Brian Wilson/At My Piano/Verve
2.5 out of Five Stars
There’s no denying that the Beach Boys are timeless in every sense of the word, but lately, they appear as omnipresent as ever. The recent Feels Flows box set—a treasure trove of rarities, demos, and outtakes from the magnificent Sunflower and Surf’s Up albums—as well as a new revelatory Brian Wilson documentary, Long Promised Road, and the ongoing placement of classic Beach Boys songs for commercial purposes, has ensured their ongoing presence in the limelight, not to mention the lingering presence that underscores their stature as America’s most iconic band.
Still, one might wonder if there’s a need for this particular entry, one that consists of a series of solo piano performances by the ever enigmatic Brian Wilson as he retraces key components of his signature songbook.
Given the fact that the Beach Boys songs were built on brotherly harmonies and intricate arrangements, it’s worth questioning the need for an album of stripped-down instrumentals absent any vocals. Granted, with Mike Love’s success in overriding the ownership of the Beach Boys brand while effectively booting Brian to the sidelines, it’s only natural that Wilson would want to reclaim his birthright and promote the proposition that he was ultimately the one responsible for initiating that legacy in the first place. So what better way to do that than to simulate these tunes that might have originally been birthed, courtesy of their composer sitting alone at the piano and playing them in a lounge-like setting.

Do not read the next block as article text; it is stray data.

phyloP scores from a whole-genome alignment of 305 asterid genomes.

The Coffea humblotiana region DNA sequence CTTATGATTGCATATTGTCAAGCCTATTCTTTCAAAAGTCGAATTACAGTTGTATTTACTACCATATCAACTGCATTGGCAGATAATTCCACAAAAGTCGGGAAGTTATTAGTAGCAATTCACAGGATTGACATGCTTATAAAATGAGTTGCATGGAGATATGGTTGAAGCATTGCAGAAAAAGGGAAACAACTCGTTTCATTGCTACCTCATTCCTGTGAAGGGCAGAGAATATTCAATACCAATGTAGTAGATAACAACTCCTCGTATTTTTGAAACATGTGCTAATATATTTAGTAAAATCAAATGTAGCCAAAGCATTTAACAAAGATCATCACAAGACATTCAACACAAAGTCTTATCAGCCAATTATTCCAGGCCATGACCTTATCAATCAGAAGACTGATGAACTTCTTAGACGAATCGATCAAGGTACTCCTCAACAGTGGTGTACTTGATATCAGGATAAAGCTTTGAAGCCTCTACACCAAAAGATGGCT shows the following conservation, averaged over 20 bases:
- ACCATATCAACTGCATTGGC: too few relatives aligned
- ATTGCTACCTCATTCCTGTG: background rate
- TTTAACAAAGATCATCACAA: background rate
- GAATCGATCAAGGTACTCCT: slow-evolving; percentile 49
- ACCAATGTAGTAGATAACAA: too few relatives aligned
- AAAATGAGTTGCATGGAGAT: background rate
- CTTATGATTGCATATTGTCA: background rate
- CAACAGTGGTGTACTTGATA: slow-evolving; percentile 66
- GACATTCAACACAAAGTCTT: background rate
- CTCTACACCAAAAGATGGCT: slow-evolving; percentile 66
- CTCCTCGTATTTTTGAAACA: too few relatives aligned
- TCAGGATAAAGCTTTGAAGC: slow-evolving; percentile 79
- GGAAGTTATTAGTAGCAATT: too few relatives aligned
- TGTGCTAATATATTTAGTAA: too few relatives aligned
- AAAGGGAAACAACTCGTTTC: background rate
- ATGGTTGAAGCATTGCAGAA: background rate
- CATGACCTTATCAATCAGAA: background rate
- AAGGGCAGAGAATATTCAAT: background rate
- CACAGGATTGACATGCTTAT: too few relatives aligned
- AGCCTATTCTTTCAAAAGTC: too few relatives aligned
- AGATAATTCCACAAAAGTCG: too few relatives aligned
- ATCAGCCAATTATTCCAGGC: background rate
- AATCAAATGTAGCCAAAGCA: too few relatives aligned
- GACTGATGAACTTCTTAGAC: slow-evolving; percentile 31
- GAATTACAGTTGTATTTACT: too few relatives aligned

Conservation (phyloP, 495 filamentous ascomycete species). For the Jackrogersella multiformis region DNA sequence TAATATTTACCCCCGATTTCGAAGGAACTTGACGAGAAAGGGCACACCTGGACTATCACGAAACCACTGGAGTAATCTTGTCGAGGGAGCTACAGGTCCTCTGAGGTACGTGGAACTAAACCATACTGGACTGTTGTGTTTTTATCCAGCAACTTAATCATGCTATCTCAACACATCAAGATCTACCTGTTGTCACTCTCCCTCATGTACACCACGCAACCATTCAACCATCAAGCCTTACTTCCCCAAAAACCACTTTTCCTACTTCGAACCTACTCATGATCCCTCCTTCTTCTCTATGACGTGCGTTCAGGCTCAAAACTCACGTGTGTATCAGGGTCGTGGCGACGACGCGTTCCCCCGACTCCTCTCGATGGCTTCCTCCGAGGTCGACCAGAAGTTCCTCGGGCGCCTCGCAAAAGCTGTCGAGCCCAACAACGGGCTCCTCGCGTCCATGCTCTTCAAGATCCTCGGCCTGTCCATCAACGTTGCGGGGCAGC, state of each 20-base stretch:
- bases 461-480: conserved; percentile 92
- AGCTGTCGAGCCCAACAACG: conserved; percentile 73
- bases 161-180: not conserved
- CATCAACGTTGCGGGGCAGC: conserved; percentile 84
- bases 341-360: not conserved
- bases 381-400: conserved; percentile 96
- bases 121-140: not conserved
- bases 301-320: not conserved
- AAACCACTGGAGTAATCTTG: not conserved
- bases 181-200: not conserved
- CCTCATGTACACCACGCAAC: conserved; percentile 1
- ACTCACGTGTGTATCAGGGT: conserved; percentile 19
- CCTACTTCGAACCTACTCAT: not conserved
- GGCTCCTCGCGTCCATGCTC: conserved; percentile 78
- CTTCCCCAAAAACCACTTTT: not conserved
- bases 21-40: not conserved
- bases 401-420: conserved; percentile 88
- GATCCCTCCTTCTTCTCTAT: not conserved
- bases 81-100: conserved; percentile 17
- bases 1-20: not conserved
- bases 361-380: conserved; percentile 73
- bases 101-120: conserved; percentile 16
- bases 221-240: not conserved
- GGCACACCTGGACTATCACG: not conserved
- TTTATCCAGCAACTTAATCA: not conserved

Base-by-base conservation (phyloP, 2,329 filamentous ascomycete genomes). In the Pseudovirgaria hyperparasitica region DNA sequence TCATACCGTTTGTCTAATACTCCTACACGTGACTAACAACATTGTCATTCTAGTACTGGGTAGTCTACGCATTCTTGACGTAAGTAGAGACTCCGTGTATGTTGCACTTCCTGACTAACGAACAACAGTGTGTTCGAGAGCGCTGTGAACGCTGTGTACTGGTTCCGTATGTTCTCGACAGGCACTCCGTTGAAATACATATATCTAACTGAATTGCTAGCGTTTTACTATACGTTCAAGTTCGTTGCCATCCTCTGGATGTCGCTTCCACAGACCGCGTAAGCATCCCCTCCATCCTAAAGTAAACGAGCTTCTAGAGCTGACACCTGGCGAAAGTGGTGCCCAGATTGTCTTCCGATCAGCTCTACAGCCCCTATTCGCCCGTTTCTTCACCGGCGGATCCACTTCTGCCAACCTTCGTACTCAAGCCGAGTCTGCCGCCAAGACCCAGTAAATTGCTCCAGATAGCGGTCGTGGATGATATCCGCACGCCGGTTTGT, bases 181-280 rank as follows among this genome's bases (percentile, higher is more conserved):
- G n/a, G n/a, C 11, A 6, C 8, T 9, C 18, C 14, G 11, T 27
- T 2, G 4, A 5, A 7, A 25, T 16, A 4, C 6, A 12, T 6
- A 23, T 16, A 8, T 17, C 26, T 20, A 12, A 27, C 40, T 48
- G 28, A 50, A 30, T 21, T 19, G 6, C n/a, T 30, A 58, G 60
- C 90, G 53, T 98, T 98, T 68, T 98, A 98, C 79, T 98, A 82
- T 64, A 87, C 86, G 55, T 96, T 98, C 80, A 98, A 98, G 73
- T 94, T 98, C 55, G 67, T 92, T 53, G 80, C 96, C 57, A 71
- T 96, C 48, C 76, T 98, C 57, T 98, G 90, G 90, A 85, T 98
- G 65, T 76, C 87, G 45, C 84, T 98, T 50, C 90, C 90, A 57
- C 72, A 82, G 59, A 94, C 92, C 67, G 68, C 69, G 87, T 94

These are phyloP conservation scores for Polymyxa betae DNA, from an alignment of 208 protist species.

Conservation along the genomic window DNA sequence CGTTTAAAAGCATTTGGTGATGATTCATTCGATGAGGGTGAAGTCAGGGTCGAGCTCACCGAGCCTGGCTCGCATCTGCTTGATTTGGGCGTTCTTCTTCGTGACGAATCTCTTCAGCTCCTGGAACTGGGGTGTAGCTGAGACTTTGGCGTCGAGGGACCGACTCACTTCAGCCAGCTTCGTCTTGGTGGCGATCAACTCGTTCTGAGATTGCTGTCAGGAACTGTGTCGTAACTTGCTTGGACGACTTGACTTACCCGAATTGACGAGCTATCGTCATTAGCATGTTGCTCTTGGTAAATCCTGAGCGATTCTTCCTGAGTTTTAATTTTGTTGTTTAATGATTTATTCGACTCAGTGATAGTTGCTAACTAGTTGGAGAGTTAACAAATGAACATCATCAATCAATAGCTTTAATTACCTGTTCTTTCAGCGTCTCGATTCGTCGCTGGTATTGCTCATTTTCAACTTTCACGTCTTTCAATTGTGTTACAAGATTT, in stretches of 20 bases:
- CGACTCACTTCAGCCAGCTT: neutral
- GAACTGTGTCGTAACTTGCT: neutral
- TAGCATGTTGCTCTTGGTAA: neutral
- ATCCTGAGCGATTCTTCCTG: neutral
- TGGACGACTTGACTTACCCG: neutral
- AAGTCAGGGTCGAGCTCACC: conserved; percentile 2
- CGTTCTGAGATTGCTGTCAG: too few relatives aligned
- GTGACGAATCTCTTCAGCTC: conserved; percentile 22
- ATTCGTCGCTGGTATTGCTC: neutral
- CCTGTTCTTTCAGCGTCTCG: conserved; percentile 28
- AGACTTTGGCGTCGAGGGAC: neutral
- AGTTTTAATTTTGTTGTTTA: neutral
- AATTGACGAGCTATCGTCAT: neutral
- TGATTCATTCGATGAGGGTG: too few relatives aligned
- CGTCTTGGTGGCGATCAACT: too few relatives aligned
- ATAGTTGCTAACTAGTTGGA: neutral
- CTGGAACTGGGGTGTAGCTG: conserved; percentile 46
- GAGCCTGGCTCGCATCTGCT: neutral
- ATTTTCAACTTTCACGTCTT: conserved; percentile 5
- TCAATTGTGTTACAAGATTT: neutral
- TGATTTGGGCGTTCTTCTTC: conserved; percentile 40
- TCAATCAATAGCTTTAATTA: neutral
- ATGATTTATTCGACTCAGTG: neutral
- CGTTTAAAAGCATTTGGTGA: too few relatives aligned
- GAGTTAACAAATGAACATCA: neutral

The press release that preceded the album describes At My Piano as “a deeply relaxing collection of memorable songs…performed with the lucid clarity that a solo piano composition creates. A perfect album for sunsets and golden days.”
And yet, what are songs such as “God Only Knows,” “Don’t Worry Baby,” “Good Vibrations,” and “Wouldn’t It Be Nice” without the buoyancy and brilliance that the group embeds in each and every measure. Yes, certain tracks—“The Warmth of the Sun,” “Surf’s Up,” “I Just Wasn’t Made for These Times,” and “Til I Do”—do tend to favor a mellow treatment, but again, it’s worth asking why we need to opt for piano versions that come across as scarcely more than background filler, muzak if you will, given that they’re stripped of the rich tones and textures that defined practically every note and nuance in the Beach Boys’ back catalog.
Of course, completists will likely swoop it up and might even indulge in more than a momentary listen. However, even diehards would be justified in viewing it as little more than a novelty, an album that’s destined to be heard only once before being relegated to a record shelf where it’s destined to take a backseat to the songs’ original renditions.
Whether one considers it an intimate experience, an organic encounter, an essential additive, or simply a cash-grab, it’s ultimately up to the listener to decide its worth. For now, we’ll rate the need simply based on the songs themselves.
Photo by Al Pereira/Getty Images